PRISM Data Scientist Yi Li Wins Data Modeling Award
PRISM’s Data Scientist, Yi Li, won the Actuarial Loss Prediction Competition from Kaggle, a well-known data computation competition platform. The competition’s goal was to use machine learning (AI) as a way to predict the ultimate cost of workers’ compensation claims, on an individual basis. Out of 3,633 submissions to the competition, Li’s data model had the best accuracy rate, 91.3%.
“First I was absolutely excited,” Li said. “Competing with all these talented data scientists across the world.” For each competition, data scientists can submit as many models as wanted. Approximately 3000 models were submitted to this competition.
The competition to look for the ultimate loss in workers’ compensation, ran from mid-December 2020 to April 11, 2021, being extended an extra month because of the high participant interest. As Li put it, ultimate loss and case reserves is a hot topic right now for data scientists. The ability to produce cost predictions can help us determine claim allocations, even those which aren’t in the payout stages.
An interesting feature of Li’s model submission was Negation Detection—an aspect of Natural Language Processing (NLP). By teaching computers to better understand human language, this program looked for words of negation (e.g., not, never, no longer, denied) in claims descriptions to predict the correct body parts involved in a claim. Li’s model was a type of “sliding window” algorithm, which she humbly said was not a complicated one.
Outside of the contest, Li’s work for PRISM includes many data science practices to expedite data preparation and improve data quality, leading to future automation.
One such example is her creation of an algorithm to scour workers’ compensation claims descriptions for job titles to find matching terminology. Dubbed Fuzzy Matching, a simple example would be looking for the job title Risk Manager and finding the word “Risk Mnger” written in shorthand. Li’s algorithm was designed to search for similar words and terms, ranked by degree of variation, misspellings, and abbreviations, enabling data extraction directly from these claims reports.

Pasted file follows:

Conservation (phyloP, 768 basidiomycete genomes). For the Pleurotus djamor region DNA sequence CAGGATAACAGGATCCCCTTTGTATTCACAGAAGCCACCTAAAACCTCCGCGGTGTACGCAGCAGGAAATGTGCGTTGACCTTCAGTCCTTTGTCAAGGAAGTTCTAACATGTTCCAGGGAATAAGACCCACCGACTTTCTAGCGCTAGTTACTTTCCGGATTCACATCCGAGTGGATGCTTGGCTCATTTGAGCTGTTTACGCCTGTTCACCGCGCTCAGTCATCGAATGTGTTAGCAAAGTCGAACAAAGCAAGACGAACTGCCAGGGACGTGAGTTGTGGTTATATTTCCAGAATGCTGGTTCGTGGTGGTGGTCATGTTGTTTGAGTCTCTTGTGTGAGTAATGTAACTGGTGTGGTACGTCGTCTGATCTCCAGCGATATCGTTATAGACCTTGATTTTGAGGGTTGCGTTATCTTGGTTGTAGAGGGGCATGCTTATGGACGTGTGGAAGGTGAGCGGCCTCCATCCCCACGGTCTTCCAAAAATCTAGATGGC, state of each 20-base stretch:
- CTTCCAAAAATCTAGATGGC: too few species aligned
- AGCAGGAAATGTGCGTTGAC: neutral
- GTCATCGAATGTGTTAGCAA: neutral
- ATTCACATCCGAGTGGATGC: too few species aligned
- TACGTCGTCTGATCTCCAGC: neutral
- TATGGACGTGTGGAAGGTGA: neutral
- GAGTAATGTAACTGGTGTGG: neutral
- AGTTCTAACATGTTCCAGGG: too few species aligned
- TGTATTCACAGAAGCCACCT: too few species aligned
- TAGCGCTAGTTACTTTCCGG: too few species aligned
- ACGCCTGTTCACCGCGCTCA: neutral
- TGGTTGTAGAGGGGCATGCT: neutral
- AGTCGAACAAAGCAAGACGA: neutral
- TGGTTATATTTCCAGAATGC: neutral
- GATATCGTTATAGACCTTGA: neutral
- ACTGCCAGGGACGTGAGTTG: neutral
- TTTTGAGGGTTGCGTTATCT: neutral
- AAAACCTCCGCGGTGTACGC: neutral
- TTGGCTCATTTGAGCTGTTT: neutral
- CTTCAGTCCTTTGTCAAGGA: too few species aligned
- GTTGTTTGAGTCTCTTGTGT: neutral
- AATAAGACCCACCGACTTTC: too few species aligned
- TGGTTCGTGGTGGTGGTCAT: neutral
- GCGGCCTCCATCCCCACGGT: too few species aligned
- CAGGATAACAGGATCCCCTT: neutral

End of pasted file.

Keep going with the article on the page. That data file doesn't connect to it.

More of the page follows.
“I sent this actuarial contest to Yi thinking she might be interested in reviewing how the teams built their development models when the contest was finished,” said John Alltop, PRISM’s Chief Actuary. “Instead, she joined the contest, spent her personal time building almost 40 models over a 3 month period and won against 140 teams! An incredible accomplishment. When Yi first started at PRISM, we discussed producing individual claims development models in 3-5 years. That timeline has now shortened.”
“It’s not so much about winning the competitions, but feeling the passion about what you’re doing,” Li said. “What’s important was the entire journey.”
PRISM is proud of the work being accomplished by Li, and looks forward to implementing her designs into the upcoming Member Dashboard improvements being created by the Data and Analytics team.